Pro­hi­bi­tion ended when there were petrol sta­tions put in place all over the coun­try and all cars ran on gas, and pub­lic trans­porta­tion such as street­cars had been re­moved from most cities. Smart cities re­fused and, like New York, en­joy ex­cel­lent pub­lic trans­porta­tion via trains and sub­ways.

I used to have a vi­sion that emerg­ing na­tions such as In­done­sia would learn from the mis­takes of the West. That they would not de­mand the same routes to de­vel­op­ment caus­ing dev­as­ta­tion to their ecosys­tems. I hoped coun­tries such as In­done­sia would fo­cus on keep­ing in­fra­struc­ture such as the ban­jars here in Bali and leap right into high tech solutions to pre­serve their iden­ti­ties and lead the world into a new way of liv­ing. I’d thought com­mu­nity- driven pro­grammes could im­prove the qual­ity of life by im­ple­ment­ing en­ter­prises of de­vel­op­ment that are sus­tain­able. Many years ago, Bali changed a westerner’s view of life. The sim­ple but sat­is­fy­ing qual­ity of life, the re­spect for all na­ture, the re­al­ity that a good life could be en­joyed with­out chas­ing fi­nan­cial pri­macy. Un­til the late 1980s, there were more trucks for trans­port­ing goods than cars. Bi­cy­cles were pop­u­lar, but most Ba­li­nese walked or took a Bemo.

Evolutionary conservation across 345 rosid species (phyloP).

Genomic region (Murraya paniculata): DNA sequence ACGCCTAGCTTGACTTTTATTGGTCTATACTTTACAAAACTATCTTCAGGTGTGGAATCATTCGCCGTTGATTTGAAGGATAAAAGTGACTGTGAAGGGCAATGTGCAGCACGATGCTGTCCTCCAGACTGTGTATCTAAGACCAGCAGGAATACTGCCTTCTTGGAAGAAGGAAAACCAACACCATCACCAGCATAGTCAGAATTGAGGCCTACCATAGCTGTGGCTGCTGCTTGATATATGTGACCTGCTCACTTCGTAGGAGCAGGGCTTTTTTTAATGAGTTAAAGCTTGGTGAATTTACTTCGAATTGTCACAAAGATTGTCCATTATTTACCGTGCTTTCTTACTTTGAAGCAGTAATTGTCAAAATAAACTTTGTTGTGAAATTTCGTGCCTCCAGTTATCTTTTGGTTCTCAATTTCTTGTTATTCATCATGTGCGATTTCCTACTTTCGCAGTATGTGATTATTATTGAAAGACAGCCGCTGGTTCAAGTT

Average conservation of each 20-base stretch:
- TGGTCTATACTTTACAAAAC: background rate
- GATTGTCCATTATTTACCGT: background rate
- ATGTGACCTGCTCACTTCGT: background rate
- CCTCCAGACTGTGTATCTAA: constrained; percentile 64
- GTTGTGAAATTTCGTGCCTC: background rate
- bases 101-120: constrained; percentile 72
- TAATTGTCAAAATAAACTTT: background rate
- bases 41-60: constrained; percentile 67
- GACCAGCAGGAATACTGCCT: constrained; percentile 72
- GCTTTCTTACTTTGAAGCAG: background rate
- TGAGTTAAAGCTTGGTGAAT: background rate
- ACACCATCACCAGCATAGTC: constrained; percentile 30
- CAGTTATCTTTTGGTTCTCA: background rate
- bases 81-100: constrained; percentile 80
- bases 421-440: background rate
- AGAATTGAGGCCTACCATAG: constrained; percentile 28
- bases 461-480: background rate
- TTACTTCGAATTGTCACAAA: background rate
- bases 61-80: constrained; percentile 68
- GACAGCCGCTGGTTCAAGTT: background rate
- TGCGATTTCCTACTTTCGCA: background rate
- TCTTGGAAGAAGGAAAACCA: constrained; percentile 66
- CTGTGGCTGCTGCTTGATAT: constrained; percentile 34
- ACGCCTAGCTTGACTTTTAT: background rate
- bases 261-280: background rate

Now it seems ev­ery Ba­li­nese fam­ily has a car or access to one. It is con­sid­ered a ne­ces­sity, even if one can­not drive. They took eas­ily to the bling of mod­ern con­sumerist so­ci­ety. The petrol- suck­ing au­to­mo­bile is at the cen­tre of west­ern cul­ture and South­east Asians are buy­ing into that ma­te­rial cul­ture at break­neck speed.

Like the con­tin­ued ex­pan­sion of ma­jor ho­tels and re­sorts, many funded by World Bank and multi­bil­lion­dol­lar cor­po­ra­tions, the virtues of a growth econ­omy were ex­tolled and ac­cepted, de­spite pub­lic out­rage.

Tem­ples no longer made up the sky­line. Ba­li­nese never owned their sawahs, passed down through gen­er­a­tions. Non- own­er­ship was prop­a­gated as a com­mu­nist ideal and elim­i­nated. Rice pad­dies, sold or many times bor­rowed against, be­gan dis­ap­pear­ing. Food is now an ex­pen­sive com­mod­ity.

Credit is how to buy things. Ev­ery­one has to work and that means get­ting to work. The nine-to-five ideal is em­braced to a fault so garbage trucks do pick­ups dur­ing the day, usu­ally dur­ing high-traf­fic times. The streets ac­com­mo­date one lane but are used for two lanes – just drive down the white line.